Pups on patrol: Snowmass’ avalanche dogs keep the slopes safe — and skiers smiling
For avid skiers and snowboarders, it’s the most wonderful time of year — the winter ski season has officially begun. But it’s not just vacationers and action sports buffs hitting mountains across the country.
Teams of skillful ski patrollers have reported for work on the slopes, including a small but mighty contingent of avalanche dogs (or “avi dogs,” as they’re called in ski communities).
At Snowmass, two Nova Scotia Duck Tolling retrievers and a Labrador retriever work on the ski patrol team.
Lori Spence of Aspen Skiing Co. works with her own avalanche puppy, Labrador retriever Meka, on Aspen Highlands, and heads up the avalanche dog program across three of the company’s mountains — Snowmass, Aspen Mountain (where an Airedale terrier and a cattle dog mix are on the patrol team) and Aspen Highlands (where the team includes three Labrador retrievers).
Spence explains that all ski patrollers who work with a dog on the mountains take their dogs home at night, creating an incredibly strong bond and sense of trust that is crucial when they’re on patrol.
They may look cute, but being an avalanche dog is serious business: “If there is an avalanche and we’re not sure somebody is in it, we send the dogs out to search that area,” Spence said.
“The dog’s nose is tens of thousands of times better than our nose, so if people (who are lost) are not wearing an avalanche transceiver beacon, then our best bet to find them alive is to get the dogs our there first. They can search an area so much faster than we could. It could take us many hours — up to days — where the dogs can hopefully locate a person in minutes.”
While the dogs have this serious mission, when not on a search they get to spend time staying warm and cozy in the patrol station. During the day, handlers will maintain their dog’s training regime and run drills with them. Then it’s time to socialize and play.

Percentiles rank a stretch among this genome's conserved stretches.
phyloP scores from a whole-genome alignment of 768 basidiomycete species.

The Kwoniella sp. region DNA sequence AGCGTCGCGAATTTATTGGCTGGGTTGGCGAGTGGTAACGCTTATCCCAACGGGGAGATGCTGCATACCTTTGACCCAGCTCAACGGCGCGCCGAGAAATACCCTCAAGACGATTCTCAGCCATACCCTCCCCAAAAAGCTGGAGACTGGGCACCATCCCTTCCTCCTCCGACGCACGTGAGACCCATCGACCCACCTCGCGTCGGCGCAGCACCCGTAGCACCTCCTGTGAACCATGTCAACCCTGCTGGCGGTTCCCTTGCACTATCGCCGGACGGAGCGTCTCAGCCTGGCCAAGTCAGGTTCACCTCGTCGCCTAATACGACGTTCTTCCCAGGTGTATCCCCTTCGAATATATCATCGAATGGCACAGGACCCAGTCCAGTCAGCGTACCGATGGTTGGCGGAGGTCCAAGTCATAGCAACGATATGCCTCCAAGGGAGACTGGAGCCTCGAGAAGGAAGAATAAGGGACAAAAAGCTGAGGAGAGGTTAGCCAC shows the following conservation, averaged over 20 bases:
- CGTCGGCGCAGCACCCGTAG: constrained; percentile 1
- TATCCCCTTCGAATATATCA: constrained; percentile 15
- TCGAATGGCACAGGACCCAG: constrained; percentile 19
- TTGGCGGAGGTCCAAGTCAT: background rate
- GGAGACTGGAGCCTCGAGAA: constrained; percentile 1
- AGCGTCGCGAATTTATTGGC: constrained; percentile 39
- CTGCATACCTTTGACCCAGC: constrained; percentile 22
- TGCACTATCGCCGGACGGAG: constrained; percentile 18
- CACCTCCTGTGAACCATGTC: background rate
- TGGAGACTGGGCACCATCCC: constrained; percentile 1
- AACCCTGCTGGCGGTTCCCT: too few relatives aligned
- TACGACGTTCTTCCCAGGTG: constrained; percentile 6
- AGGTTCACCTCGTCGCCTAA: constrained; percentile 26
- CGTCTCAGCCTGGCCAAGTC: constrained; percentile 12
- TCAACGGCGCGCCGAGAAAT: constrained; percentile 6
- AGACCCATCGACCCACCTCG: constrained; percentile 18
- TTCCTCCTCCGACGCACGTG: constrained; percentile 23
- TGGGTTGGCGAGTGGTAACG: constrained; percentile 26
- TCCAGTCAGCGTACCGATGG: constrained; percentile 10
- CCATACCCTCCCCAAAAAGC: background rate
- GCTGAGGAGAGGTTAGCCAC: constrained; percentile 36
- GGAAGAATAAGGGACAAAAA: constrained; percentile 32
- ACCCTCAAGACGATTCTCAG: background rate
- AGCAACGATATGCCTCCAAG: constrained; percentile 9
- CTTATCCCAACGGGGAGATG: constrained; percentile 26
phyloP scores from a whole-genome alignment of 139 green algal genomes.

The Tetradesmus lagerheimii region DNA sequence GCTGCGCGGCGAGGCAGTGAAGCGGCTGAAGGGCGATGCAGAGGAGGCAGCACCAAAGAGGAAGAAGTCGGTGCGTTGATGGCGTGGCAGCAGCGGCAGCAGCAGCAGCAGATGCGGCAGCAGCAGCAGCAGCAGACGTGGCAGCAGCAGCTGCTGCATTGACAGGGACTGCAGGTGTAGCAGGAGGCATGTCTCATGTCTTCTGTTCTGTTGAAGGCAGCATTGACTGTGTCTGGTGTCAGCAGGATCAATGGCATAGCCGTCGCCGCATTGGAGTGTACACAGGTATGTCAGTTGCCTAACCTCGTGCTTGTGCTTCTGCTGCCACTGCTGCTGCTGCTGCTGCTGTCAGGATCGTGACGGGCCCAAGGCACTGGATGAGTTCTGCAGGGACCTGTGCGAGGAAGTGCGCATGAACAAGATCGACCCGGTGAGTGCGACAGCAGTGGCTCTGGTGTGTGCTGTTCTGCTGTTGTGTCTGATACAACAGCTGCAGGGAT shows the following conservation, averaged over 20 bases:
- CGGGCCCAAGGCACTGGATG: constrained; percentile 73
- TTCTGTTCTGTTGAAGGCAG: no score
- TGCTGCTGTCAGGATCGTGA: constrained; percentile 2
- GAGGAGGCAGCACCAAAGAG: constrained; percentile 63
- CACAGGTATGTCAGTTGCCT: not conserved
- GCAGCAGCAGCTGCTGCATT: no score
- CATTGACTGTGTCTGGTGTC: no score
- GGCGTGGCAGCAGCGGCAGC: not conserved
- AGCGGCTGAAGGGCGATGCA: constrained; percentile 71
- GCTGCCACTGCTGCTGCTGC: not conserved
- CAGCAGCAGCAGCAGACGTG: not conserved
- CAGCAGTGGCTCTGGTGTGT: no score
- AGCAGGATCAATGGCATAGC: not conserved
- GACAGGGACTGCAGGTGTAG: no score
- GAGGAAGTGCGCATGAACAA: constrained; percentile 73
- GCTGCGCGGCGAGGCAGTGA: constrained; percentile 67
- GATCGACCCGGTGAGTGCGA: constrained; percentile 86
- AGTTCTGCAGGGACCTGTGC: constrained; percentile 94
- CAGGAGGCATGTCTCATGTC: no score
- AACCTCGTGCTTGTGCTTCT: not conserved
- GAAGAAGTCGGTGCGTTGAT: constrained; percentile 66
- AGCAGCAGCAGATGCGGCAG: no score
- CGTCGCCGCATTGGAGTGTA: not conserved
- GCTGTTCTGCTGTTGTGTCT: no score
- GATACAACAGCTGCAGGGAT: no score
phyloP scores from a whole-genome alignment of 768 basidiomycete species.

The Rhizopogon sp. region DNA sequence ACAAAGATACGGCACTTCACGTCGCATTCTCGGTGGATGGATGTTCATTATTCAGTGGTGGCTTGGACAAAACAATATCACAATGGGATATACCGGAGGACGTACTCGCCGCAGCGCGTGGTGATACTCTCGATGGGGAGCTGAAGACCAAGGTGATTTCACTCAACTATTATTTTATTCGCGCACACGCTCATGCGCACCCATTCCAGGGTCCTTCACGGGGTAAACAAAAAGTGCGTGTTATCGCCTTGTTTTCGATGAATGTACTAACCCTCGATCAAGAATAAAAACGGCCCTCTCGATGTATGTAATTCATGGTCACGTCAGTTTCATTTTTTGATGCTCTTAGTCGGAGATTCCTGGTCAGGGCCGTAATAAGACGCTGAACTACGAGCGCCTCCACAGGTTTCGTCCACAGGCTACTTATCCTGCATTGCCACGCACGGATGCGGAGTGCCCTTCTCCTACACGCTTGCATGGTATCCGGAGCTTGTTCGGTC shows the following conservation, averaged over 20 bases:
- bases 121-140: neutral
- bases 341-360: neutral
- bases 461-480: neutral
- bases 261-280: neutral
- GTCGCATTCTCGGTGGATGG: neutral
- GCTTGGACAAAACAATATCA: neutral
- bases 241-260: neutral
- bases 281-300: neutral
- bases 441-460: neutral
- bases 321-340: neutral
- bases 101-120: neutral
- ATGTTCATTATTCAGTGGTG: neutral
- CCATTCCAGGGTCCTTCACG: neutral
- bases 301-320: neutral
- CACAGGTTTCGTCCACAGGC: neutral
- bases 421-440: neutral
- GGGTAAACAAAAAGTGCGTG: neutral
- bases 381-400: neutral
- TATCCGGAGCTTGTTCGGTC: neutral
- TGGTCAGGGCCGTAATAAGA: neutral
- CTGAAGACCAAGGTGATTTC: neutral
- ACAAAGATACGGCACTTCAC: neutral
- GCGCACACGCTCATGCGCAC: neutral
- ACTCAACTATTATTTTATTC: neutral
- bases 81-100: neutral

“They do a lot of PR on the hill,” Spence said. “People love seeing them and come to our top patrol just to meet them. We give out baseball cards with the dogs’ pictures and bios on them — so you have to go to each mountain here in Aspen so you can get the dogs from each hill.”
Training to become an avalanche dog begins when the dogs are puppies, with basic acclimatization. “You expose them to everything here,” Spence said. “All the people and the action — the chairlifts going around the snowmobiles going up the hill.”
Puppies begin with games where they find people (safely) buried under the snow, and gradually advance to searching larger and deeper areas. They love the game, Spence said, and each drill — and real-life search, regardless of outcome — is rewarded with the ultimate prize: a game of tug of war.
As for other perks of the job, Spence said the dogs are crazy about their commute.
“They ride the chair lift with us to work in the morning and at the end of the day the dogs either go down in a toboggan or we can ski them down — we can carry them on our shoulders.”
Other times they go down in the cat: the snow machines that traverse the mountain.
“That’s kind of funny,” Spence said. “We put the dog in the cat. It’s super cool to be able to bring your best friend to work.”
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The Melville family didn’t distance themselves from ownership of a local mountainside chalet for too long.